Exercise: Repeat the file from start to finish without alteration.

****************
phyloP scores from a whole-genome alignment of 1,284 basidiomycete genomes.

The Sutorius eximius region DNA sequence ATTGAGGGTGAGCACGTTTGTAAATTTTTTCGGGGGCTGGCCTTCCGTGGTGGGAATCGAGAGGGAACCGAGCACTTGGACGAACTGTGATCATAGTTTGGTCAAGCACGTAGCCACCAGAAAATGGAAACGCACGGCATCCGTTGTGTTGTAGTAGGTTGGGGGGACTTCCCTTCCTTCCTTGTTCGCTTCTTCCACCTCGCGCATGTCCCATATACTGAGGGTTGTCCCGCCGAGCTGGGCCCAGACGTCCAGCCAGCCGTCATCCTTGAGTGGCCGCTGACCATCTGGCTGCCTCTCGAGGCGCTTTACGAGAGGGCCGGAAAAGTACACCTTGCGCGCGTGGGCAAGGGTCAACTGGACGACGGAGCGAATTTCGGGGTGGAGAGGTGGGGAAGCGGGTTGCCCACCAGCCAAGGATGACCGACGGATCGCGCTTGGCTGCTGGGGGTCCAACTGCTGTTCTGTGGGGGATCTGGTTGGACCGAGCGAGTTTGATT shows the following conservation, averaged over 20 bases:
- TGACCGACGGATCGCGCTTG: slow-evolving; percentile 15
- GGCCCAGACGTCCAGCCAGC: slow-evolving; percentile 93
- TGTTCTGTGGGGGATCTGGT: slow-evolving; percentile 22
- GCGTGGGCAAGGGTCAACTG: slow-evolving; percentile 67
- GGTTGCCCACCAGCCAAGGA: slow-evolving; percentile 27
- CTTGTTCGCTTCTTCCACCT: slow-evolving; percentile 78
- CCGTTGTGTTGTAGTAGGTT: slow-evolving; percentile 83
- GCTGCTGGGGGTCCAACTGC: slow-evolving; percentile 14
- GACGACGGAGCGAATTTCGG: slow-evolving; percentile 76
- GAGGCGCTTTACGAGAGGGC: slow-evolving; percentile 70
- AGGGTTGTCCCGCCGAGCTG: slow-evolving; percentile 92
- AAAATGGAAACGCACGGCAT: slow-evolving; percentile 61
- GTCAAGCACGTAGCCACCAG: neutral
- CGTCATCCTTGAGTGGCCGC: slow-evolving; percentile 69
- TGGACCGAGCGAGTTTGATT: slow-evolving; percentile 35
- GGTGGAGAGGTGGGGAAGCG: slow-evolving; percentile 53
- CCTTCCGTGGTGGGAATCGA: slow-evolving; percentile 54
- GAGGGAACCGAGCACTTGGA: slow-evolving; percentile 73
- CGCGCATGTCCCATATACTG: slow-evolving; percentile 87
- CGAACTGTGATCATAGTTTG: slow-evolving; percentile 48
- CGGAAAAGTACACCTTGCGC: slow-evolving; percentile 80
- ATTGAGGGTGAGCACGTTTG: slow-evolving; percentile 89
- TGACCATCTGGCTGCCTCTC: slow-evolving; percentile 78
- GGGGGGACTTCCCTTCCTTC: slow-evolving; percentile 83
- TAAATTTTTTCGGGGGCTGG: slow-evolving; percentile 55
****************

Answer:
phyloP scores from a whole-genome alignment of 1,284 basidiomycete genomes.

The Sutorius eximius region DNA sequence ATTGAGGGTGAGCACGTTTGTAAATTTTTTCGGGGGCTGGCCTTCCGTGGTGGGAATCGAGAGGGAACCGAGCACTTGGACGAACTGTGATCATAGTTTGGTCAAGCACGTAGCCACCAGAAAATGGAAACGCACGGCATCCGTTGTGTTGTAGTAGGTTGGGGGGACTTCCCTTCCTTCCTTGTTCGCTTCTTCCACCTCGCGCATGTCCCATATACTGAGGGTTGTCCCGCCGAGCTGGGCCCAGACGTCCAGCCAGCCGTCATCCTTGAGTGGCCGCTGACCATCTGGCTGCCTCTCGAGGCGCTTTACGAGAGGGCCGGAAAAGTACACCTTGCGCGCGTGGGCAAGGGTCAACTGGACGACGGAGCGAATTTCGGGGTGGAGAGGTGGGGAAGCGGGTTGCCCACCAGCCAAGGATGACCGACGGATCGCGCTTGGCTGCTGGGGGTCCAACTGCTGTTCTGTGGGGGATCTGGTTGGACCGAGCGAGTTTGATT shows the following conservation, averaged over 20 bases:
- TGACCGACGGATCGCGCTTG: slow-evolving; percentile 15
- GGCCCAGACGTCCAGCCAGC: slow-evolving; percentile 93
- TGTTCTGTGGGGGATCTGGT: slow-evolving; percentile 22
- GCGTGGGCAAGGGTCAACTG: slow-evolving; percentile 67
- GGTTGCCCACCAGCCAAGGA: slow-evolving; percentile 27
- CTTGTTCGCTTCTTCCACCT: slow-evolving; percentile 78
- CCGTTGTGTTGTAGTAGGTT: slow-evolving; percentile 83
- GCTGCTGGGGGTCCAACTGC: slow-evolving; percentile 14
- GACGACGGAGCGAATTTCGG: slow-evolving; percentile 76
- GAGGCGCTTTACGAGAGGGC: slow-evolving; percentile 70
- AGGGTTGTCCCGCCGAGCTG: slow-evolving; percentile 92
- AAAATGGAAACGCACGGCAT: slow-evolving; percentile 61
- GTCAAGCACGTAGCCACCAG: neutral
- CGTCATCCTTGAGTGGCCGC: slow-evolving; percentile 69
- TGGACCGAGCGAGTTTGATT: slow-evolving; percentile 35
- GGTGGAGAGGTGGGGAAGCG: slow-evolving; percentile 53
- CCTTCCGTGGTGGGAATCGA: slow-evolving; percentile 54
- GAGGGAACCGAGCACTTGGA: slow-evolving; percentile 73
- CGCGCATGTCCCATATACTG: slow-evolving; percentile 87
- CGAACTGTGATCATAGTTTG: slow-evolving; percentile 48
- CGGAAAAGTACACCTTGCGC: slow-evolving; percentile 80
- ATTGAGGGTGAGCACGTTTG: slow-evolving; percentile 89
- TGACCATCTGGCTGCCTCTC: slow-evolving; percentile 78
- GGGGGGACTTCCCTTCCTTC: slow-evolving; percentile 83
- TAAATTTTTTCGGGGGCTGG: slow-evolving; percentile 55